Posted On May 29, 2018
Remember back in the good old days when diesel fuel cost less than $2.50 a gallon?
Actually, it wasn’t that long ago. In 2016, the price of a barrel of crude oil dropped to less than $30 for the first time in 12 years. In response to those rapidly declining prices, the Organization of the Petroleum Exporting Countries (OPEC) drastically cut production.
But what about the additional production happening in Texas, North Dakota, and elsewhere?
Although the United States continues to increase its production capacity, that increased production capacity has been more than offset by the OPEC and cuts in other major oil-producing countries.
Though the price of a barrel of crude dipped to $68 right before the Memorial Day weekend after nearing $80 in the prior months and weeks, the effect of production cuts on the cost of diesel has been profound. According to the U.S. Energy Information Administration, at $3.27, the average nationwide price of a gallon of diesel (as of May 21, 2018) is more than $0.73 higher than it was a year ago. The increase has been even higher in some parts of the country, especially on the west coast. In California, the cost of a gallon of diesel is more than $1.00 higher than it was a year ago.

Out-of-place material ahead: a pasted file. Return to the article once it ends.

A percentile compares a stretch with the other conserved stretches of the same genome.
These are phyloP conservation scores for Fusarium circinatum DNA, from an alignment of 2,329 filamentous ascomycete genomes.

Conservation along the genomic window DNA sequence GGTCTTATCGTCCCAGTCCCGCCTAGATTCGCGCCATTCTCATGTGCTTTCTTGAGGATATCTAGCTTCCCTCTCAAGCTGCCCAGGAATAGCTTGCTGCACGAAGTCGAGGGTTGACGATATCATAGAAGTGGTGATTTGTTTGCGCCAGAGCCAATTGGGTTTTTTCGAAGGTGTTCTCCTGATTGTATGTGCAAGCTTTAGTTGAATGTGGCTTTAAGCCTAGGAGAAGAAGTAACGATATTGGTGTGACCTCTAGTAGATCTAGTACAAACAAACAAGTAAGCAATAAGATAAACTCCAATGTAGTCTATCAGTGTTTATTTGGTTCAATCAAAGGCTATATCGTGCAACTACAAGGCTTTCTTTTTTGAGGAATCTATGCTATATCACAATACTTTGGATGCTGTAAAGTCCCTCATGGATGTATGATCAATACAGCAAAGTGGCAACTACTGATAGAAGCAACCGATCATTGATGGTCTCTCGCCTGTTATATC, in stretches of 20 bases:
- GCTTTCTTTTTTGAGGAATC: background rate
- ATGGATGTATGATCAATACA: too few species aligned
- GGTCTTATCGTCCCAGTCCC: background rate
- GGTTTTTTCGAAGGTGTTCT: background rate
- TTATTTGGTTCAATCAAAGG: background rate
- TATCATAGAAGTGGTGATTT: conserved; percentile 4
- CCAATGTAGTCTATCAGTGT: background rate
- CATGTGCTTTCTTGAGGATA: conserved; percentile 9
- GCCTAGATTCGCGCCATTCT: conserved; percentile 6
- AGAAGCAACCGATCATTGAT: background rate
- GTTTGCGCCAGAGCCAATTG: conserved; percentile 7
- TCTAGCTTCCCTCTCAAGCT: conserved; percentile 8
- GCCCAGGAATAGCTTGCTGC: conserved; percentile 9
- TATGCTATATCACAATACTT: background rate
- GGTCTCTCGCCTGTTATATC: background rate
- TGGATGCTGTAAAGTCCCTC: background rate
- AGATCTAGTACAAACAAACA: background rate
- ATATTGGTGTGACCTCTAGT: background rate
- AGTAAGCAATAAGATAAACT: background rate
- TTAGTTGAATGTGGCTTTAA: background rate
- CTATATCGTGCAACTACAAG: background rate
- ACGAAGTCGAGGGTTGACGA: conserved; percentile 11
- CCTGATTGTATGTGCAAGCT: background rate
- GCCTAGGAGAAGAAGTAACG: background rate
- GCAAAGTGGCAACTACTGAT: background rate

While not as impactful (yet) as the ongoing shortage of drivers and the increasing demand on capacity resulting from a fast-growing global economy, rising fuel prices inevitably have an impact on freight costs. It’s economics 101.
What can you do about it?
To begin with, you can’t control what OPEC will or won’t do. The price of a barrel of crude oil is something you and your shipping department can’t control. It’s just like the trucker shortage. Both are the result of macro-level changes that are almost impossible for any one country—let alone a single company—to control.
The only choice you have is to take a strategic approach to managing your supply chain. You need to reduce costs and increase efficiency where you can, and the Flat World Holdings family of companies is here to help you do that. Our teams at Flat World Supply Chain, Ram International, and Prologue Technology are here to help you stretch your transportation management dollar as far as it will possibly stretch. Our industry-leading technology and team of supply chain experts are here specifically to help you navigate challenges like increasing fuel costs and capacity shortages—because frankly, if managing supply chains were easy, you wouldn’t need us.
The price of a gallon of diesel may eventually get back to 2016 and 2017 levels. No one knows for sure. The only thing we do know is that supply chain management is constantly evolving, in large part because your supply chain is constantly being impacted by developments outside of your control. Change is constant, and a proactive, strategic approach to transportation management will always deliver better results.
In the short run, we are all feeling the effect of increased oil prices—but in the long run, having a supply chain strategy and a partner to help you implement that strategy will help you manage the increasing cost of fuel, as well as a whole lot of other challenges.